Sunday celebration, Monday rotation, and various and sundry.
What do you do on the 17th of March? If it’s 2012 you get some good and frequently (but not exclusively) Irish beer from the best beer store in town (or, in this case, across the river), and you drink it while watching the ‘Leprechaun’ movies, or at least as many as you can handle. If it’s 2013 you return to that watering hole, get different beers, and find different movies to watch.
And you have pizza.
A nice pizza margherita with the right balance of sauce, cheese, and crust to let each facet shine.
And then you watch “Legion”, which is not based upon the Brandon Sanderson novella or the William Peter Blatty (of “Exorcist” fame) novel (1983), though in tone it’s probably more like the latter than the former. It’s a waste of a perfectly good cast — by which I mean Dennis Quaid, Charles S.Dutton, Paul Bettany, and Tyrese Gibson. The person in charge of casting the film put less effort into anchoring it with well-known (in some way or another) women, though Adrianne Palicki has had a significant television career and Kate Walsh is known from ‘Grey’s Anatomy’. Did I mention that we get professional villain Kevin Durand and Doug “they rarely let me speak” Jones to boot?
Seriously overqualified for such a cinematic turd.
I prefer reimagining the entire movie as a three-act (or similar) stageplay set in a diner in the dessert. We’d have to jettison Michael’s original fall to earth and encounter with the police, but that’s no great loss, and there’s really no reason — except the desire to film an incomprehensible action sequence in order to justify the film’s budget — to put the characters on the road at the end. If it’s a three-act text, then I want the first to be quite realistic, the second surrealistic, and the third chaotic nearly to the point of anarchy. The tones of two and three could be swapped. Perhaps. Or maybe surreal, anarchic, and mundane is the proper approach and order. As the movie wants to maintain its religious overtones — not worthy of being labeled a discussion or even rhapsody –, I’d treat the first act as human vs. human testing and trials and disappointment, the second as a perceived tested/challenged-by-god narrative, and the third actually as the testing of the faith of the so-called angels.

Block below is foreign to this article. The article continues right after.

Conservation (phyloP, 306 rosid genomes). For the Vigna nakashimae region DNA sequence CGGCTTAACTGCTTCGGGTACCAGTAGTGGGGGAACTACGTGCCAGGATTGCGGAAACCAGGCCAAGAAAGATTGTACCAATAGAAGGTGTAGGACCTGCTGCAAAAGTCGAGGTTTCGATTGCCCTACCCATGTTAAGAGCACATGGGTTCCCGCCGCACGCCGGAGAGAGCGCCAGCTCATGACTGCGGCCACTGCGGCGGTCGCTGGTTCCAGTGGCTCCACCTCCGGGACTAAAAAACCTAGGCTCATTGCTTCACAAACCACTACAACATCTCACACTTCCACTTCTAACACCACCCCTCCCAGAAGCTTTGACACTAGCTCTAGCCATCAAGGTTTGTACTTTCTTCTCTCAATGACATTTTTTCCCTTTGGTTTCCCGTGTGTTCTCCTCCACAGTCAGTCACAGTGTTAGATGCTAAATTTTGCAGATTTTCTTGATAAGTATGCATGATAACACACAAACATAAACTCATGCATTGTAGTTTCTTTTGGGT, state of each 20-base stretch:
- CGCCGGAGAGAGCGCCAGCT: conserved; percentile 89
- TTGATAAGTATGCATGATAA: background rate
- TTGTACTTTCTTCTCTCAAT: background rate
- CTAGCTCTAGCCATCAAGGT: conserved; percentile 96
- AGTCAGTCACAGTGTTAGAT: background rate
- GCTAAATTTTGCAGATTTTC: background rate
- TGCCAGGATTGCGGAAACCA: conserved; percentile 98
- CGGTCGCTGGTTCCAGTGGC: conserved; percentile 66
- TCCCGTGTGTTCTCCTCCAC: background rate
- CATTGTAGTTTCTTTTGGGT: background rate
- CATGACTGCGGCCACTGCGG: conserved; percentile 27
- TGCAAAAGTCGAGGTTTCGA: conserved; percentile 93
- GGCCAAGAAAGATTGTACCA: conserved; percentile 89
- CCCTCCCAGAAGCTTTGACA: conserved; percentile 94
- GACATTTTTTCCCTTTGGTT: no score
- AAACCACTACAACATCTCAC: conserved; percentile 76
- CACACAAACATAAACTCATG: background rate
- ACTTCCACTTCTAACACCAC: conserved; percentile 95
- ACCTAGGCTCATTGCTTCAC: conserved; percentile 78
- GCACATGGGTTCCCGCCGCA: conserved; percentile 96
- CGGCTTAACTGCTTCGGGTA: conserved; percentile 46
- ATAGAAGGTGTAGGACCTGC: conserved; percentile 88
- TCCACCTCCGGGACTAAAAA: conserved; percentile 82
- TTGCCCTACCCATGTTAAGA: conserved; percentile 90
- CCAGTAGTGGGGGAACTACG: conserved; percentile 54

The movie as presented has all sorts of failings. Bettany’s Michael wants us to believe that Jeep (Lucas Black) is the most important character, but he’s also the least interesting in nearly every way … as portrayed. He’s hinted at as a kind of ‘innocent’, but in that case he needs to be a character ‘full of grace’ who intersects everyone else’s story without having too much of one of his own. The notion that the human characters would become more mundane, self-reflective, and grounded as the events around them spiral out of control — anchoring their humanity in monolog and dialog — is an artistic conceit the movie could have used, but it fails to emulsify portention and pretention as it progresses and instead blandly bloats its way to the predetermined finish line. And its message? This is a movie for the gun-crazy right-wing, tea partying fundy crowd. It’s a soulless spiritual rip-off of ‘Terminator’.
And then we turned to “Daybreakers”, which I’d seen once before.
It makes much more sense narratively than the underachieving mess that is “Legion”. Seriously, though, I think Ms. S. and I both would happily watch a ham-off between Willem “Mr. Experimental Theatre” Dafoe and Sam “Anything for a paycheck, even though because of Jurassic Park I’ll never have to work again” Neill. Have you seen “Possession”? Have you enjoyed the fruit loopy acid trip that is “Happy Town”?
Hello? “Event Horizon”.
Ethan Hawke is the low-key sane one in this production.
And he’s a vampire.
How do we return to ‘rotation’ after that?
With “A Single Blade of Grass” (‘Millennium’) and “The Post-Modern Prometheus” (‘X-Files’), the latter making us think that perhaps we never left Sunday evening.
“A Single Blade of Grass” marks another episode with no regulars but Frank Black making an appearance; it also provides us with more of the direction season 2 is taking … more religion, less profiling and solving of ‘normal’ cases, and more Bobby Darin. Frank’s gift makes a stronger return, but less as advanced intuition and more as a psychic power; he’s also moved beyond questioning the existence of evil and more into examining its manifestations.